I'm a veteran and I belong on a university campus. Both today, as a dissertation student, and someday, as a professor.
Last week a vocal minority calling itself the "Social Justice Collective," in an unsanctioned newsletter posted on bulletin boards at the University of Colorado at Colorado Springs, declared this is bad for everybody, that "in order to protect our academic institutions we must ban veterans from four-year universities."
To be sure, like all broad-based groups, veterans aren't perfect. And this newsletter's particularly distasteful argument is easy enough to dismiss. But it does provide an opportunity for former soldiers and fellow citizens alike to evaluate and upend some of what this newsletter claims are fundamental incompatibilities.
The newsletter charges veterans "openly mock the ideas of diversity and safe spaces for vulnerable members of society." In reality, the soldier always fights in diverse coalition to defend the defenseless. The bigger team usually wins, and soldiers learn early on there's no greater imperative than to come together as one. We represent and defend diversity.
In my own life, one of the best officers I served in combat with was gay, as was the Anglican clergyman that first blessed our daughter. I fought alongside a Moroccan-American Muslim, who watched my back just as he protected Iraqis of other religious sects. I've handed flags to grieving spouses at military funerals, both Jewish and atheist. And when our child had a serious medical condition, we overruled our White, Anglo-Saxon Protestant doctor's opinion in favor of a Pakistani immigrant doctor we trusted more.
Veterans know through the hardest earned experience what Martin Luther King, Jr. described many years ago: it's the content of your character that counts, and not much else.
The newsletter's second point is that "many students are frightened by the presence of veterans in their classrooms." This is somewhat undermined by the digging KKTV Channel 11 did into the story, finding that literally all UCCS students the network interviewed "disagreed with the stance the letter takes."
The newsletter's portrayal of veterans as angry, hair-trigger aggressors doesn't make much sense. On average, student-veterans are older, more mature, and grateful to be in a classroom exchanging ideas instead of gunfire. And they're much less violent than this newsletter would have readers think. As British author G.K. Chesterton once put it, the "soldier fights not because he hates what is in front of him, but because he loves what is behind him."
The newsletter's last point is the hardest to swallow, that "veterans usually are associated" with extremist groups.
Again, as veterans are a significant part of the population as a whole, unfortunately, there are some out there. But let's turn attention from outliers and focus on what's normal. As our newsletter writer likely doesn't spend time with many veterans, I think it's appropriate to introduce a few.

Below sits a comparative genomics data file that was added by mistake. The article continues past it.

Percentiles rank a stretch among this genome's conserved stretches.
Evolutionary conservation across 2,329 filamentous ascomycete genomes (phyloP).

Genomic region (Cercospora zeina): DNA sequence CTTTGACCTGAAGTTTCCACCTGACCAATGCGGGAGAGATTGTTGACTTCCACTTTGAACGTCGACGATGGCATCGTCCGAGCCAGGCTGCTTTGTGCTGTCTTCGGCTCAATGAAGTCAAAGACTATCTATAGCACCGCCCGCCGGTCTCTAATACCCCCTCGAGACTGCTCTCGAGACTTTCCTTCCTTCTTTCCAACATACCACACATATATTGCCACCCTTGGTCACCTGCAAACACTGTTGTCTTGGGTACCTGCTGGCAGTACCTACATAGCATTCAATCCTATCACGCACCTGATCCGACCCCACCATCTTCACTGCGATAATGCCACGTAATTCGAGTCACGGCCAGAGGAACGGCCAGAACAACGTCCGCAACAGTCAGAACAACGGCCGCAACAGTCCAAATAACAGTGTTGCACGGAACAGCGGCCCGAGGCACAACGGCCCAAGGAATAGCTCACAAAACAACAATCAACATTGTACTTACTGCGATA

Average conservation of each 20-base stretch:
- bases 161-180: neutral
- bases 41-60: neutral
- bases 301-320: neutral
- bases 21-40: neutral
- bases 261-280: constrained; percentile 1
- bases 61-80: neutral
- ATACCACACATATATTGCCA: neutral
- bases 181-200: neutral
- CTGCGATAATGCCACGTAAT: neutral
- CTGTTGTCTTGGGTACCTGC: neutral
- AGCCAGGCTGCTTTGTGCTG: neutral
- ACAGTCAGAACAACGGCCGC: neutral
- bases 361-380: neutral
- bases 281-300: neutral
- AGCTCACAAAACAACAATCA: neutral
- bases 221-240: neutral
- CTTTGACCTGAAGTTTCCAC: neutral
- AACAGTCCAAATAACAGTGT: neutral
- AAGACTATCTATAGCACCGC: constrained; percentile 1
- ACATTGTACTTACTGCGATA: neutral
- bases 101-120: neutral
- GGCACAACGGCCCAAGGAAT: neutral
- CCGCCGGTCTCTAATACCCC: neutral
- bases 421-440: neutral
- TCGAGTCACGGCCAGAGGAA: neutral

As I dropped off my daughter at her first day of kindergarten last week, I chatted with an internal medicine specialist that recently left the U.S. Air Force. While in service, he spent time as an in-flight doctor keeping severely wounded soldiers alive on their way to higher level care. He told me how meaningful it was to serve his country by saving lives.
Or the minister at the church I attend who is a retired U.S. Army chaplain. Her congregation goes far beyond churchgoers; multiple times each week she organizes meals for the indigent and aged. The church's motto: "Feeding People All Ways."
Across the street lives an ex-special forces soldier that served as a volunteer firefighter for a time and ran across the street to push my car out of the snow the first time we met. And there's my brother who just left being a medic in the U.S. Army. He once rushed my wife to the hospital when she cut her hand badly. Upon telling him she'd forgotten her identification card, he ran back into the house to get it. As an additional calming measure, he grabbed her a Fresca.
Do these veterans sound like people that don't belong in society's academic spaces? In fact, with these experiences, with such a deep dedication to others, these are precisely the type of citizens we want in all our classrooms.
This newsletter has the problem backwards. The real fear isn't that veterans and civilians are too close, it's that they separate too far from one another. For a variety of reasons, we don't need the massive numbers of soldiers we once did, and Americans know their military a bit less today than in the past. That's not anyone's fault.
But it also means we should do what we can to stick together. And one of the best ways is through common experiences in public spaces like universities. And that will only happen if we keep veterans engaged on university campuses.
Major ML Cavanaugh is a U.S. Army strategist, a nonresident fellow with the Modern War Institute at West Point and looks forward to connecting via Twitter @MLCavanaugh. This essay is an unofficial expression of opinion; the views expressed are those of the author and not necessarily those of West Point, the Department of the Army, the Department of Defense, or any agency of the U.S. government.